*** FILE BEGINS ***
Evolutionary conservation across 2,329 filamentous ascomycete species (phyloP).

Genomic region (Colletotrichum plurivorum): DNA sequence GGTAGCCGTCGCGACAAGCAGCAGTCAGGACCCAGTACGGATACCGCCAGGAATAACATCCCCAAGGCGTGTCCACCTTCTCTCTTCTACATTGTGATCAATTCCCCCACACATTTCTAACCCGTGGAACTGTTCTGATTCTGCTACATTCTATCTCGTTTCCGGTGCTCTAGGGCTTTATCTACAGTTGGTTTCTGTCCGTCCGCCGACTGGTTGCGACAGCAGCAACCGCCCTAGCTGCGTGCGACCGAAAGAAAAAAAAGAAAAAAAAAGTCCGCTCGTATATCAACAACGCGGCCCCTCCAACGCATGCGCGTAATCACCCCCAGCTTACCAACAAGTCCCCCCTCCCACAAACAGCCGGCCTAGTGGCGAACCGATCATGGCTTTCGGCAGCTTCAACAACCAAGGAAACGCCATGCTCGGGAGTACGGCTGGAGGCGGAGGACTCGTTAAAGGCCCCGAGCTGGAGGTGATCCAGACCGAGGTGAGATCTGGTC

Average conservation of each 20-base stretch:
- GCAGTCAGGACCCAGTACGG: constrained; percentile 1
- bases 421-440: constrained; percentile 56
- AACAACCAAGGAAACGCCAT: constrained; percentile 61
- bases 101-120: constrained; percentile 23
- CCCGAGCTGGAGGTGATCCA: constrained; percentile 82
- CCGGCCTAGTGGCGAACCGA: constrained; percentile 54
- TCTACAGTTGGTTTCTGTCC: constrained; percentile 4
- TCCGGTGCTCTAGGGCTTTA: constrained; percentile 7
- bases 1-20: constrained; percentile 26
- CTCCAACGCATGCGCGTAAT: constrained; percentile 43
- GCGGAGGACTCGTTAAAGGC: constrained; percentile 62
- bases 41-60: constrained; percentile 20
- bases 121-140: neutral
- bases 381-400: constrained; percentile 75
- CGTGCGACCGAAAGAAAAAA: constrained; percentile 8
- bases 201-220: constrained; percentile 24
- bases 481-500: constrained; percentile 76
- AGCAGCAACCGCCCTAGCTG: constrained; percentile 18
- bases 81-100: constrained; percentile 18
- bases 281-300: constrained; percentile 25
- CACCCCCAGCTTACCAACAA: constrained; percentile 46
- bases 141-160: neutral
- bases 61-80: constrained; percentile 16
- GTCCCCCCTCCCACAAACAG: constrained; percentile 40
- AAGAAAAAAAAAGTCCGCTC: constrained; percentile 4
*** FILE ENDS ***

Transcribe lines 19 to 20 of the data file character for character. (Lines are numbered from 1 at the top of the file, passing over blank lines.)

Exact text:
- bases 201-220: constrained; percentile 24
- bases 481-500: constrained; percentile 76